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U.S. sanctions officials close to El Salvador“s Bukele for alleged corruption


El Salvador’s President Nayib Bukele speaks during a decoration ceremony to the Apostolic Nuncio to El Salvador Santo Gandemi, in San Salvador, El Salvador, October 26, 2022. REUTERS/Jose Cabezas

The United States sanctioned several Central American officials it accused of possible corruption in their respective countries on Friday, including two politicians close to El Salvador’s President Nayib Bukele.

U.S. authorities sanctioned over 40 people under the Magnitsky Act, which authorizes the government to sanction foreign officials for human rights offences, freeze their assets and ban them from entering the United States.

The Treasury Department’s Office of Foreign Assets Control (OFAC) said in a statement Salvadoran Labor Minister Rolando Castro engaged in “misappropriated public funds for his personal benefit,” and used his position to influence unions.

“To the people of the United States, my respect and appreciation. To your government, go ahead, I authorize you to freeze my bank accounts in your country!” Castro said in a tweet with laughing emojis.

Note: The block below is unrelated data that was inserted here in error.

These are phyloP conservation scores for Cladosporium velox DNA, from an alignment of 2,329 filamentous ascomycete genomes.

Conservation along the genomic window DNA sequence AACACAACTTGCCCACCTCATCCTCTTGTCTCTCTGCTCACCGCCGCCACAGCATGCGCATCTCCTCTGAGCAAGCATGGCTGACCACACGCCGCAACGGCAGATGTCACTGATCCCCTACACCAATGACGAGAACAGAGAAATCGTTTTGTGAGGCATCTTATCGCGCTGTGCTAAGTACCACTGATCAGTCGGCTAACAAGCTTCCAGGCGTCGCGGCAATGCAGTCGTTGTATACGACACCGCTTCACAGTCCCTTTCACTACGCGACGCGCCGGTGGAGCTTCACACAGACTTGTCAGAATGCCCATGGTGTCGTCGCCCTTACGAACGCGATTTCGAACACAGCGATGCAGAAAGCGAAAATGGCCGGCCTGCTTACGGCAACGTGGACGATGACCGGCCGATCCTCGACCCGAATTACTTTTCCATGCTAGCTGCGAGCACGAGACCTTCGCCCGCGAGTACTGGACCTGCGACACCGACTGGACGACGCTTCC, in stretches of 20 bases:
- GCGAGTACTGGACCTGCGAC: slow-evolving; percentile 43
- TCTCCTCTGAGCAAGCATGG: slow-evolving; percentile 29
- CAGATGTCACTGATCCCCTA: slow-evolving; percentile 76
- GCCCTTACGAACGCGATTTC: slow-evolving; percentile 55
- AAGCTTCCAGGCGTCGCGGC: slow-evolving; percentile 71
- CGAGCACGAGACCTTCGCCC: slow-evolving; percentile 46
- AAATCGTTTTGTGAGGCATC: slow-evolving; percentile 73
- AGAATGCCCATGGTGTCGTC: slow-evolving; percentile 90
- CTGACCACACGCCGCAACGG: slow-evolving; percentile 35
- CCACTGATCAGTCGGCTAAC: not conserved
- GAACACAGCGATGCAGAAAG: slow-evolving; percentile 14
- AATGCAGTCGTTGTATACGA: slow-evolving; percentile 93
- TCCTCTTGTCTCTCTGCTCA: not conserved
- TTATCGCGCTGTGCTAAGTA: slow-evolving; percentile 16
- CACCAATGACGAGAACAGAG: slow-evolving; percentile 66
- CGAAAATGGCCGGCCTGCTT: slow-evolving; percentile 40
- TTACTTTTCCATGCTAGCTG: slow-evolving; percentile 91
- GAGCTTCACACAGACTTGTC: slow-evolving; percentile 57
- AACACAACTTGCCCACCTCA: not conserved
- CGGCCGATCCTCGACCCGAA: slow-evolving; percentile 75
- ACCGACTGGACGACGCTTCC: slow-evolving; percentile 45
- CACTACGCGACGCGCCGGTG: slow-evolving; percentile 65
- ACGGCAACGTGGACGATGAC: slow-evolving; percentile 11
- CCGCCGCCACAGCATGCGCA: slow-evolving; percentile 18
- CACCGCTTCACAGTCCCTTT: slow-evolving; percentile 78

The U.S. Treasury Department accused the Salvadoran presidency’s legal secretary, Conan Castro, of obstructing investigations into misappropriation of public funds intended to fight the coronavirus pandemic in 2020.

Neither El Salvador’s presidential office nor Castro responded to a request for comment.

The United States also sanctioned two Guatemalan lawmakers and a former minister, none of whom immediately replied to a request for comment.

It accused Allan Rodriguez, former president of Guatemala’s Congress, of facilitating and receiving bribes in exchange for favoring public contracts and backing a state of emergency bill.

The United States accused Guatemalan congressman Jorge Vargas of leading a network that controlled contracts and operations in government-run ports for personal gain.

The United States also sanctioned Guatemala’s former Minister of Energy and Mines Luis Alfonso Chang, accusing him of asking for “bribes and other favors in exchange for not revoking an oil exploitation license.”